Team Handwoven (Annie, Lorraine, Marilyn, Madelyn, and I) just got back from Convergence in time to put the newly redesigned Handwoven to bed. Now we are all coming up for air and comparing notes.
My favorite part of Convergence is the people. Some of these people I e-mail daily and some I only see at Convergence. A few stand outs include a night out in Ybor City with Cindy Howard-Gibbon of Foxglove Fiberarts and the Ashford crew from New Zealand (I was mortified to be told to hush on the trolley because it was a tour and I was speaking, too loud.) That evening we stopped in to see the Coptic Textiles exhibit—ah what you can do with plain weave.
I snatched an hour to catch up with Rita Buchanan, whom I had not seen in ages. She is author of A Dyer's Garden and long-time contributor to Spin-Off before her retirement. (The Tropical Weavers Guild must have some pull to get her to leave her lovely retired life to teach in Tampa in July!) We talked about oxen training and well digging.
I sat down with Peo Dungel. He, along with his partner Bengt Jonasson who used to work with IKEA and is a leading expert in selecting woods for manufacturing, bought Glimakra in 2006. They have a nifty little rigid heddle and a compact red! floor loom coming out in the fall.
Then there is the vending hall. I road tested Schacht's new Cricket—a cute, cute, cute mini rigid heddle loom. Leclerc has added two new colors to their high impact plastic shuttle line—yellow and green. These bright colors come in handy when weaving with multiple colored wefts. AVL's new Jacquard was a very popular attraction at the show, too.
There were a lot of yarns in silk, Tencel and other fibers in lovely space-dyed colors that we had never seen before. Earth Guild's Dragon Tales and Just Our Yarn are two vendors that come to mind.
Hot items? Joy of Yarn and Redfish Dyeworks sold out of orange and red colors first. And, here is an interesting thing, Tracy Kaestner of the Lone Start Loom Room told Madelyn that neutrals are flying off the shelves.
There was so much more than one post can handle. The treasures we found will begin to show up in pages of Handwoven before long.
We always enjoy chatting with Handwoven readers and contributors. Thanks to everyone who stopped by the booth to say hi and check out Handwoven's new look. Once you get your copy in the mail, we trust you will let us know what you think, too!
Managing Editor, Handwoven
My copy of Handwoven arrived yesterday. I must say I'm pleased with the format of the magazine. Love the larger project photographs. I will miss some of the old features such as Welcome, New Weavers.......but overall, thumbs up!
A Loom with a View
Thanks for the vicarious tour of Convergence! I am a new weaver and hope to attend the next one. I think attending this one would have been waaaayy too stimulating.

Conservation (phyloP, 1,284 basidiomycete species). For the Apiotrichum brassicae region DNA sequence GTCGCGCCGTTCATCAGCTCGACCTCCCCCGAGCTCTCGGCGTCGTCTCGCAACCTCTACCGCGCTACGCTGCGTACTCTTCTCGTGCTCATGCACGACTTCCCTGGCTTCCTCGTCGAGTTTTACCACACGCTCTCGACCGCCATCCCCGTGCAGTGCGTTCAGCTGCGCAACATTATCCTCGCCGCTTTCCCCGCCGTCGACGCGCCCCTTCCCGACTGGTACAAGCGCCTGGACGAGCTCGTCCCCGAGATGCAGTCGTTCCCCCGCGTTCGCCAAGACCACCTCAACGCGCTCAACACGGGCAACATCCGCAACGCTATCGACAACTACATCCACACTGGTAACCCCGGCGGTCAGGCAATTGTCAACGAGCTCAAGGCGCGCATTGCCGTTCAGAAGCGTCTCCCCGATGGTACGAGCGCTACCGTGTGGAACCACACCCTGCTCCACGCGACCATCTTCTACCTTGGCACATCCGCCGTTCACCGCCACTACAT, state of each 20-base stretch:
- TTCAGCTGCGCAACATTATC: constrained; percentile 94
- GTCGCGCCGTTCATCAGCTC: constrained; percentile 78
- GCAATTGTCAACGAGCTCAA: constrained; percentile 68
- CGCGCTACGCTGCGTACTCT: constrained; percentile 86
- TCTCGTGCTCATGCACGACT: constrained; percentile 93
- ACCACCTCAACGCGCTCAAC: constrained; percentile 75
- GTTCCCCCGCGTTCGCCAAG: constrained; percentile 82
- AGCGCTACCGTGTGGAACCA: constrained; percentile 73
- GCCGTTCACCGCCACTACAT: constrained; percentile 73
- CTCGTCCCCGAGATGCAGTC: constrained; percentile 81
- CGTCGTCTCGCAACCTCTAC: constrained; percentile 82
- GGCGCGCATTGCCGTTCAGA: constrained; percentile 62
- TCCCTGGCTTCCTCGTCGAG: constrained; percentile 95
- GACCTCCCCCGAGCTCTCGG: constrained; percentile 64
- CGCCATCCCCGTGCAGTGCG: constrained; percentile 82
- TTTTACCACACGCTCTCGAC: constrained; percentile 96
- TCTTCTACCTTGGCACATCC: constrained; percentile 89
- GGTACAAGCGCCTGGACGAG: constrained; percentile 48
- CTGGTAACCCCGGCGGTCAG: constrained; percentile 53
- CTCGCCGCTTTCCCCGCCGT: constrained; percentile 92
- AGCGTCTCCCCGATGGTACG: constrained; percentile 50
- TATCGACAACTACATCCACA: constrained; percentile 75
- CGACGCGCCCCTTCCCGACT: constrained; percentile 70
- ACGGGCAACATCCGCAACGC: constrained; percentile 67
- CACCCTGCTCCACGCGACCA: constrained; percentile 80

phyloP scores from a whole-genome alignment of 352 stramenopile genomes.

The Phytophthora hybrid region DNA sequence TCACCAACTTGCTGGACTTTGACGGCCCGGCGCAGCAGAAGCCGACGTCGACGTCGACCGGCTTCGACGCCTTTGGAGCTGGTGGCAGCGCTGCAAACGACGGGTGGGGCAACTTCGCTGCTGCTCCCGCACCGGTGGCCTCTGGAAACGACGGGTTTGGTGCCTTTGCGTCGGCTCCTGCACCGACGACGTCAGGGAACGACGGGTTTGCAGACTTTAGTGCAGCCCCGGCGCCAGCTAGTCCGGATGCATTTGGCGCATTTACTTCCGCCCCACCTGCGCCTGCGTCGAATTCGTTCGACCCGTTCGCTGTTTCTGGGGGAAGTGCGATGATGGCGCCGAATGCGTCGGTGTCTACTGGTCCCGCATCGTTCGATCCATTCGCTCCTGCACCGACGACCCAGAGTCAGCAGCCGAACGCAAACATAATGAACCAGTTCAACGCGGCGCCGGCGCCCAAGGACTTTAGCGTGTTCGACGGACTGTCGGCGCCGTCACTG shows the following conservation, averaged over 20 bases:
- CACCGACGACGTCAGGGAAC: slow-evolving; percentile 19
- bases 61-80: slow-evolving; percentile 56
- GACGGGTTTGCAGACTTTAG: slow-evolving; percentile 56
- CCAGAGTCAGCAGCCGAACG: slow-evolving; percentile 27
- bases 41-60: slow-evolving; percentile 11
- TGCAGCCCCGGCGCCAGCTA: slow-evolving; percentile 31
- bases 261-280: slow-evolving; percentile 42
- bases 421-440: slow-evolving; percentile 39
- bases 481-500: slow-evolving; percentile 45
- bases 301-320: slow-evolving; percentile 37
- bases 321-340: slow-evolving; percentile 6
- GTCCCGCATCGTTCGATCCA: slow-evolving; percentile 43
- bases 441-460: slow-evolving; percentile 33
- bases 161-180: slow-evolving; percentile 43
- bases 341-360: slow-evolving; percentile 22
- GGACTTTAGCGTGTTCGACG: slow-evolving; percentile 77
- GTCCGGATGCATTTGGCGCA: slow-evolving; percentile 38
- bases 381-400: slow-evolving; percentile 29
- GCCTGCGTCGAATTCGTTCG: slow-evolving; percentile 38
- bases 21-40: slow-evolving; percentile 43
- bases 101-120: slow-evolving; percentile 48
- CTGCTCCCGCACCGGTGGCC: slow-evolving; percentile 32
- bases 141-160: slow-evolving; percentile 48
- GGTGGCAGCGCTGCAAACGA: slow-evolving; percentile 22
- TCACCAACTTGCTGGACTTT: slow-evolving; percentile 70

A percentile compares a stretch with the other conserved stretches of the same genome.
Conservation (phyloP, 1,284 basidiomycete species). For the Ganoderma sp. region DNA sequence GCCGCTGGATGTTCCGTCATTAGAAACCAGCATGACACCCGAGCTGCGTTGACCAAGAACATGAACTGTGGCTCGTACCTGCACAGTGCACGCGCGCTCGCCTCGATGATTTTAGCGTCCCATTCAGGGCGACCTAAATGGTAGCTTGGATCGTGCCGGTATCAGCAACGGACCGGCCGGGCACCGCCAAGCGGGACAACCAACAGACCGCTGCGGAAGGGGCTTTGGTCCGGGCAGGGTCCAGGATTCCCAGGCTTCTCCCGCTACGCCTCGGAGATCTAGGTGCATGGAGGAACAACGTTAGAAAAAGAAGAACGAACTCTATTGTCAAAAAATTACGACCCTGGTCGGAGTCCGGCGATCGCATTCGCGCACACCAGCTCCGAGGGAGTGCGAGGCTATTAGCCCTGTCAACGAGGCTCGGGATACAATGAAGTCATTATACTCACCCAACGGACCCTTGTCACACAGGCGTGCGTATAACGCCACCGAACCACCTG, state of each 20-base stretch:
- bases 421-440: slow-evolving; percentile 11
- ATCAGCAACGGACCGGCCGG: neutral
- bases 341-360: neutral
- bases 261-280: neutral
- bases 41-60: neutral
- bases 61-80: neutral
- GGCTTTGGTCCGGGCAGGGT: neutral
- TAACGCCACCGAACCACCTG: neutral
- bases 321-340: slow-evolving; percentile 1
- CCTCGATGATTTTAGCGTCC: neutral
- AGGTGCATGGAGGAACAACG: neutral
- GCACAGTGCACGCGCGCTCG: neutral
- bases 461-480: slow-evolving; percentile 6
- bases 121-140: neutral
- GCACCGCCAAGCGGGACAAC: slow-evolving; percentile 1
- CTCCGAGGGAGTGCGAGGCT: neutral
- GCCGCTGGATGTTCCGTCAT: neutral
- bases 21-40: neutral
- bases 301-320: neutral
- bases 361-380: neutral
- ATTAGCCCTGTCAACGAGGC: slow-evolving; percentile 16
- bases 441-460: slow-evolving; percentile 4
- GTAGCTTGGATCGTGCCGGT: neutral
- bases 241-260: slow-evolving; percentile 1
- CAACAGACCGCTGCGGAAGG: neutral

I just got my new issue of HANDWOVEN the other day and I can't wait to start on the Saki ori vest, the kimono (and at least 3 other projects). The new cover is very cool and I really look forward to each issue. Handwoven has become my favorite 'cookbook' for weaving. I like to make garments, rather than just do weaving samples so it's great to have so much garment info included in the issues.
Special thanks for publishing the woven plastic bag shopping bags on your website. I now know what I will be making as holiday gifts to many family members.
And now I look at my bin of plastic-bags-to-recycle as 'stash' not trash!
I love that "stash not trash".
We should have a weaving challenge under that title!
That's a great idea! My stash isn't trash - its just out grown the studio! Time to get a larger studio?
I've been to two Convergences & was wowed by them both. I hope to make the next one out west. Next year, in my area, we have MAFA and EGLFC. Both are smaller & I get to meet so many friends I wouldn't see normally when I attend.
I also liked the new Handwoven format. I especially like that there is additional content on-line. That could be an issue for those who aren't connected - have the editors found that to be true?
PS I have every issue of Handwoven, as well as the initial Interweave Magazine. Does that make me an old weaver at 56?
Happy Weaving to All! - Joan in Jamestown
Glad to hear you like the new look of Handwoven. We have had a few readers who would prefer to have all the content in the magazine, however they are very few. It is rare these days that a person has no access to the internet. Libraries, and internet cafe's offer easy and mostly free access not to mention the help we can get from family and friends.
We are very intentional about what we put on the web. Although we fully embrace the potential of the web here at Handwoven, we are doing our best not to leave anyone behind. It is so exciting to have this medium to connect with weavers in a way that hasn't been possible before.
(Having every issue makes you a seasoned weave. We would never use the word "old". So, unless you acquired a collection of magazine that means you started weaving when you were 23!)
Actually, I was younger. But I have to admit there were times when I took my loom down, so the boys didn't use as a monkey bars.
There are elder weavers & some not so old in my guild who have troubles accessing the internet. We have offered help for them, but have gotten few takers as yet. Many guilds are distributing newsletters now via emails or web sites, so the problem multiplies.